So obviously, when you’re starting out, you don’t have a portfolio necessarily, and you may or may not have a team and you may or may not have anybody on the team with any sort of track record. And those are important. All three of those things are super important. So, what I coach people to do is to find a great partner or ideally a mentor and ideally a paid mentor. In my opinion, a paid coach that has the capacity to be a partner with you. What I mean by that is they will be on your credibility kit as kind of like your executive board member or members. Like in our case, it was Corey and Shelly, his wife that were on our executive board. We leveraged Corey’s portfolio in our credibility kit and said this is our partners properties, totalling $90 million in value. Basically, that’s pretty powerful stuff. And back then I’d be sitting at a meeting with a broker over coffee or lunch or whatever, I’d show up at a property tour and hand, the broker, our credibility kit. And it went from, kind of the vibe was like, here’s another meeting with another wannabe investor to oh, okay, this is interesting. They seem to know themselves, and they seem to have their act together, and they seem to know where they’re headed. And so to me, it’s a total game changer. It’s something everybody should do. And, you know, we still send our credibility kits out with our LOIs. If we’re talking to big-equity sources, they’ll get it. We constantly update it with our new portfolio pieces. It’s a powerful thing.

WS:  One thing you mentioned there, too, that I know, many listeners have heard but maybe some haven’t thought about the value of is you joined this mastermind or coaching, and then you’re creating this credibility kit. But if you’ve not done a deal before, there’s not much credibility to be had, right? You know, you’re talking to investors, and man, it’s hard to feel like, what do you have to offer? Investors are asking questions about your portfolio or what you’ve done and there’s just kind of crickets, right? But what you mentioned, you got to the leverage Corey’s team and their experience. I think that’s important to think about the value of that. People are so hesitant to pay for coaching or mentorship, and I was, as well, and when I first signed up for a coach, I think it was 12 and a half thousand dollars. And that was more money than my wife and I had ever thought about spending on almost anything. Like, we were so hesitant to do that. And, that has paid for so many times. I can’t even put a number on it. And now, I pay for coaching so many times more than that annually. I pay for things that are just coaching or masterminds that are so many more times expensive than that because I know the value now. That’s just one value that like a lot of people don’t think about when they’re considering the expense, that they just see this expense. But man, they’re not even thinking about the network that you’re coming into, the credibility that you’re gaining, the people in that group that you’re rubbing shoulders with. So it’s incredible.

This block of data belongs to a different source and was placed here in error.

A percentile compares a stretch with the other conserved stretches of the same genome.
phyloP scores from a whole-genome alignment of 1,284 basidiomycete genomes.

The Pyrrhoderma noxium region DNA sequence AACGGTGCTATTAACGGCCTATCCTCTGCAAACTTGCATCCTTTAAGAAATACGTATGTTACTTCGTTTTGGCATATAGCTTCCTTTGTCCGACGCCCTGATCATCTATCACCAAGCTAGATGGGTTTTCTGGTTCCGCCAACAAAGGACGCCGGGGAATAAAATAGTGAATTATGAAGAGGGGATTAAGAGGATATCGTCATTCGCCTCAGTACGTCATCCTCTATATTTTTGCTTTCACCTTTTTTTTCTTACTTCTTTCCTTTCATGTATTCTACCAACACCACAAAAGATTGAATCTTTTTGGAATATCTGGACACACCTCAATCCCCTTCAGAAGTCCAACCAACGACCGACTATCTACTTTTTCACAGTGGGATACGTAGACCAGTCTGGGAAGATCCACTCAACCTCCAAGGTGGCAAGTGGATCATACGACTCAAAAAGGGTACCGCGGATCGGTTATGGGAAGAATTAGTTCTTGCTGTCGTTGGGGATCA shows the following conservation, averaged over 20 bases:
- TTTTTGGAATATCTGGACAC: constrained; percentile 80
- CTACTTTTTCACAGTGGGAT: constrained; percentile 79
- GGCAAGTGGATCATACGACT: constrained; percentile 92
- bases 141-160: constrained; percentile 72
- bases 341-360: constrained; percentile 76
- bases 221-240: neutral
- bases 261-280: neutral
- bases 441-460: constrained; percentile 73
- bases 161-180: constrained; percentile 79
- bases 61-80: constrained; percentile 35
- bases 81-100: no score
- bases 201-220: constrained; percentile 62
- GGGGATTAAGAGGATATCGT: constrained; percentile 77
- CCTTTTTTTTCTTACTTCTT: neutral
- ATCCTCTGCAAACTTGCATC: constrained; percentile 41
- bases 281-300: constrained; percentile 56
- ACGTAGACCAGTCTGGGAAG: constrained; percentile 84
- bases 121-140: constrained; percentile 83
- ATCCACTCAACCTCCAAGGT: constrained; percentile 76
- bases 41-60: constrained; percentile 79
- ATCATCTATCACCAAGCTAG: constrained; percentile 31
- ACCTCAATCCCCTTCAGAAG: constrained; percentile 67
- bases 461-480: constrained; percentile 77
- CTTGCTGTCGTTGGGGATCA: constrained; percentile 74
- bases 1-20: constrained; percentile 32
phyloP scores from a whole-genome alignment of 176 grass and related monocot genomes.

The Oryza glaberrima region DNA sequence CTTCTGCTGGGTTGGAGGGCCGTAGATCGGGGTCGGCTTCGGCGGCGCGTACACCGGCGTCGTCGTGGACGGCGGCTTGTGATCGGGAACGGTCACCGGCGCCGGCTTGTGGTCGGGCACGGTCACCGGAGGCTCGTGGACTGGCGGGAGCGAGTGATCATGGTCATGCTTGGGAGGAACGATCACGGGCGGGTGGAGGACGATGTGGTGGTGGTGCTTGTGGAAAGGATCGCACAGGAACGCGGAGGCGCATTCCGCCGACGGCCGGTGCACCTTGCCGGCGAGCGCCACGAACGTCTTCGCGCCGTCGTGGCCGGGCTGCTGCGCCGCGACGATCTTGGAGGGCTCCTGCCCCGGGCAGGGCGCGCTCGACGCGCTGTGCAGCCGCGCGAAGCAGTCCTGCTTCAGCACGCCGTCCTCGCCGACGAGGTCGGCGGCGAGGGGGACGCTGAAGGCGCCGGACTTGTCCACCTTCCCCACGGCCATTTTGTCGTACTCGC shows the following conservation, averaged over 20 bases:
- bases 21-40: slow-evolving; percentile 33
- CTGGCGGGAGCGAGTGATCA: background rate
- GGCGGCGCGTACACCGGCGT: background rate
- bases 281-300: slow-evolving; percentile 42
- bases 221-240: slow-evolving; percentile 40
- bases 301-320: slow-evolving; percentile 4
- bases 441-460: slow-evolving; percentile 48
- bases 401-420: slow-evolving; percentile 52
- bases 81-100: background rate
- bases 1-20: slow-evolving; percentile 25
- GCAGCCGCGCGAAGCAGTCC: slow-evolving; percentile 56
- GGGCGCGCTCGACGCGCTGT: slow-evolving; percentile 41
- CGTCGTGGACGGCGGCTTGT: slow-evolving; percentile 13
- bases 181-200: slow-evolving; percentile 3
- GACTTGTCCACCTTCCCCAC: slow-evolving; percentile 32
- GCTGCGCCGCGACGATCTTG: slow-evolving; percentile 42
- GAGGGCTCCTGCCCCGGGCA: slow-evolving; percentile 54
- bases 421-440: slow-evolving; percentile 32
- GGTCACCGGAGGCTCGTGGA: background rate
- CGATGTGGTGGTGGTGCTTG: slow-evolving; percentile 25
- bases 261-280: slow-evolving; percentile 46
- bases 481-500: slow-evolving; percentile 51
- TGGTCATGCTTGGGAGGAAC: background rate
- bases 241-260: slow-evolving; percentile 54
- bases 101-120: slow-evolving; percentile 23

TS: Yeah, and I would add, you’re talking about getting into multi-multimillion-dollar deals and raising millions of dollars of capital from people that have worked really hard to earn it. And in my opinion, you owe them the $12,000 or $20,000, or whatever it is that you would have to spend to get a great coach that’s going to make sure you don’t make critical errors, and is going to basically be there to kind of hold your hand through the process and ensure your success. I mean, there’s never a total assurance because it’s investing but they’re gonna give you, by far, the best chance of making that deal successful if they’re in your corner. So, to me, at the endagain, the 12, 10, 20, 25 thousand that a good coaching program is going to cost over the course of usually a year is 1,000% worth it. Like Whitney said, you’re basically, it’s paying for itself over and over and over and over again because it informs the whole rest of your career and your business track. If you start off on that great footing, then everything else that comes afterward is going to be that much better and that much profitable in everything else.